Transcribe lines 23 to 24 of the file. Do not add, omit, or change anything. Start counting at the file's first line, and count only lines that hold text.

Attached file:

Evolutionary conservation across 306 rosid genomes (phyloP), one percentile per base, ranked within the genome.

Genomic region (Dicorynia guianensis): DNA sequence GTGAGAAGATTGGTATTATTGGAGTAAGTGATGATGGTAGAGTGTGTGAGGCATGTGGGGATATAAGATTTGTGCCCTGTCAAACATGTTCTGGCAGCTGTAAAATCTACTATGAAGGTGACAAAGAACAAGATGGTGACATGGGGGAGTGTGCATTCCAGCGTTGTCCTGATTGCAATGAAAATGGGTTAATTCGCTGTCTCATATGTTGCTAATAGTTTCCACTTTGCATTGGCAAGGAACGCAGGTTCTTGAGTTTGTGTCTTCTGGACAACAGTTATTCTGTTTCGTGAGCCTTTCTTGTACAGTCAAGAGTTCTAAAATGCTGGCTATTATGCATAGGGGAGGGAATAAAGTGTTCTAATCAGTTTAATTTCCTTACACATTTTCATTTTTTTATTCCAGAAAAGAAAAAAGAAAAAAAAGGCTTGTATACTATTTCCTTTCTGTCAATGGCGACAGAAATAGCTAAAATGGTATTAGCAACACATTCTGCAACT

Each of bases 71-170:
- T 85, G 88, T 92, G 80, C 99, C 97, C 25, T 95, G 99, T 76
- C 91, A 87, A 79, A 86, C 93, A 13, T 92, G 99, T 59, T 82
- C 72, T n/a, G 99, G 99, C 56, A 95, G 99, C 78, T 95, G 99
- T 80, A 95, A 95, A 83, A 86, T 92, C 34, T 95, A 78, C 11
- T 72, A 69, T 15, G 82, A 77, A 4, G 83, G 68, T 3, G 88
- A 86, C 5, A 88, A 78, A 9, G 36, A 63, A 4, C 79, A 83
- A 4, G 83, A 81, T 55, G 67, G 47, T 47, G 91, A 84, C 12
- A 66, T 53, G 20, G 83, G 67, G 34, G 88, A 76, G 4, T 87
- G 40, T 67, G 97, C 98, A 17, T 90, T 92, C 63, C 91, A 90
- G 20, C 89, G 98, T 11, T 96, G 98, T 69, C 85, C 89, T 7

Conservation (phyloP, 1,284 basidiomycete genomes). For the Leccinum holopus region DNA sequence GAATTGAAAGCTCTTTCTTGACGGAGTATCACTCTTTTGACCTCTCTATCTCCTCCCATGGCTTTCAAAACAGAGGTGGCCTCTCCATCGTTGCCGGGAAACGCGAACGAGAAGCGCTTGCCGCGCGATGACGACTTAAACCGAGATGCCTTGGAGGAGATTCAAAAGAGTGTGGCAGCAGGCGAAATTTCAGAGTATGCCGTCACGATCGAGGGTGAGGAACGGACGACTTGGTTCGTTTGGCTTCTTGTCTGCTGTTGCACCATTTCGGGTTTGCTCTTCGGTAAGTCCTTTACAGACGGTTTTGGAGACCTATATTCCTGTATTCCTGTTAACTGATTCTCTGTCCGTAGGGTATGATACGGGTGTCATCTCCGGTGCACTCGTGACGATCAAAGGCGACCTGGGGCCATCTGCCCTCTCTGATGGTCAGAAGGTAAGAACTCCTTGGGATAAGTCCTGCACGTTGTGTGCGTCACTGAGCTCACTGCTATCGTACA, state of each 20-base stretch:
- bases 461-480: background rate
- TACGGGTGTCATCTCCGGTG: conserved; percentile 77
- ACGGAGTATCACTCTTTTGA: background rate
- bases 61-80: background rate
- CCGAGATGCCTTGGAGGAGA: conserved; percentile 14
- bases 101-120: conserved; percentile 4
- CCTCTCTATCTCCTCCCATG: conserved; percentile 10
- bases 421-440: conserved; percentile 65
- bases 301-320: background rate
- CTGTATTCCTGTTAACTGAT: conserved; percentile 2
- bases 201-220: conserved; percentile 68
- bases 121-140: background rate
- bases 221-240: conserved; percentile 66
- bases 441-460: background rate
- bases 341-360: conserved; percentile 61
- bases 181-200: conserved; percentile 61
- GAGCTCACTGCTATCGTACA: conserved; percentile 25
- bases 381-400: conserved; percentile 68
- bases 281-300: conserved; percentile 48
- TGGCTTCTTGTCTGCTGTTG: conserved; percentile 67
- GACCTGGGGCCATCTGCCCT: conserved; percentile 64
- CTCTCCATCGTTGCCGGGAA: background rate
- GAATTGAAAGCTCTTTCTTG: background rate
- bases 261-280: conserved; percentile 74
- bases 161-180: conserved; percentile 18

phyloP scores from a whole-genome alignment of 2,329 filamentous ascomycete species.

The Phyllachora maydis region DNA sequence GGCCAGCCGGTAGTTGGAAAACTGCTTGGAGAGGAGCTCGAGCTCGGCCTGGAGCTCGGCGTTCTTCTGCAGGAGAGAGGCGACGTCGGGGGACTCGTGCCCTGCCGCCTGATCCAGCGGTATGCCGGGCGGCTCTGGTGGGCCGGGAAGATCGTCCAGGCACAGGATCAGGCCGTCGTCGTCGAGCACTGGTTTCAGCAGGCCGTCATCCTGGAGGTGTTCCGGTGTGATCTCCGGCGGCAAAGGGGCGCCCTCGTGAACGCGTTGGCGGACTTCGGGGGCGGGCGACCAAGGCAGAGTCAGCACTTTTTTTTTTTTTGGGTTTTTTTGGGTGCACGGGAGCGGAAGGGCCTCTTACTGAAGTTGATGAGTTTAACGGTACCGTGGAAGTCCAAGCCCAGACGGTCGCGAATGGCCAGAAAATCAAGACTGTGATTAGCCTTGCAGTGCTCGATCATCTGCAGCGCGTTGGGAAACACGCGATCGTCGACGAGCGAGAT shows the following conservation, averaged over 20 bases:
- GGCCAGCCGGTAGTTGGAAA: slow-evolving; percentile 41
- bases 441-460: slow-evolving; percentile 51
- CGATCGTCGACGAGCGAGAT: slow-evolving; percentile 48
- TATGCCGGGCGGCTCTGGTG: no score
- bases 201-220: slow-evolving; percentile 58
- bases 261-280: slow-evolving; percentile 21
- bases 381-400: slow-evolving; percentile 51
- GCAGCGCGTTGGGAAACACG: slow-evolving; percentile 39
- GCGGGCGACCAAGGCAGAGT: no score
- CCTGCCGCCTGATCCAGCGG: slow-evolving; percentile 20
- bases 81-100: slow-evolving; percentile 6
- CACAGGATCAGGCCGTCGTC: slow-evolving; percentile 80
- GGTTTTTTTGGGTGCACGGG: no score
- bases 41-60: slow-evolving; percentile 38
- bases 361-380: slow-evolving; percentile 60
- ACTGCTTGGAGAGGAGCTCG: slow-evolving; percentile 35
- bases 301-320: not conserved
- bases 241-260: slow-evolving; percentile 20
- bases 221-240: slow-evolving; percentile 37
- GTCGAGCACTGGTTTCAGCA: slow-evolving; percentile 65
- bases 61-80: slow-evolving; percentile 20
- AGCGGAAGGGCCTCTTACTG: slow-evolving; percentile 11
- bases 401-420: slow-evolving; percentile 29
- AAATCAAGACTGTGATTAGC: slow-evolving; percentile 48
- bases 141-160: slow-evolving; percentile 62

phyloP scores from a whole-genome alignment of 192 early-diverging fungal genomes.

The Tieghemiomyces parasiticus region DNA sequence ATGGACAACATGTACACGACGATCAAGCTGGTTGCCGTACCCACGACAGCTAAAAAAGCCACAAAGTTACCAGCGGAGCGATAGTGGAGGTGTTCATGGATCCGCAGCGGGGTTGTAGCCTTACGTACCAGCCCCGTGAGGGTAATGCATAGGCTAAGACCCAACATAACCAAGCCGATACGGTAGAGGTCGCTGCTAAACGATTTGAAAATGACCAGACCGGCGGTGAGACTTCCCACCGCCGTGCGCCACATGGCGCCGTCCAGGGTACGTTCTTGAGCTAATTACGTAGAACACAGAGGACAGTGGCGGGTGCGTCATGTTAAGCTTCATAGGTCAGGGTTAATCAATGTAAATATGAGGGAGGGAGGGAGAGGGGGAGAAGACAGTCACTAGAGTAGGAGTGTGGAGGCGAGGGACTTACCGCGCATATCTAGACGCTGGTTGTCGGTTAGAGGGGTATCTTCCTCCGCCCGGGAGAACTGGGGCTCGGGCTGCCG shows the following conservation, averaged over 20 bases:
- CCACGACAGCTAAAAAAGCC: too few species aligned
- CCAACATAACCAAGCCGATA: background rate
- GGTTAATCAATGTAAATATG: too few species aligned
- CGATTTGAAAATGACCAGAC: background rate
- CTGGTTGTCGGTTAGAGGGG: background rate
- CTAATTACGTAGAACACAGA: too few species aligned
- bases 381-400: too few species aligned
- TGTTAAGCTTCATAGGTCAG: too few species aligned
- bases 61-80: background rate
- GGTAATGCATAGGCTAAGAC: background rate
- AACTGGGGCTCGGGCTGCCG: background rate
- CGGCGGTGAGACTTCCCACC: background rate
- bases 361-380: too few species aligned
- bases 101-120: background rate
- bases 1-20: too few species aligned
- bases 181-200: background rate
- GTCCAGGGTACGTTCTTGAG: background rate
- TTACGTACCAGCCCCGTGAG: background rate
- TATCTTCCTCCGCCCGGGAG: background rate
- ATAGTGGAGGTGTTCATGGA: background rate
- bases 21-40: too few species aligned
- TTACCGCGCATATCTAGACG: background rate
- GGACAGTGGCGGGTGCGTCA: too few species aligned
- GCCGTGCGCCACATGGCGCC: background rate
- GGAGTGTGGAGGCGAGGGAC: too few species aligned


- bases 301-320: background rate
- CTGTATTCCTGTTAACTGAT: conserved; percentile 2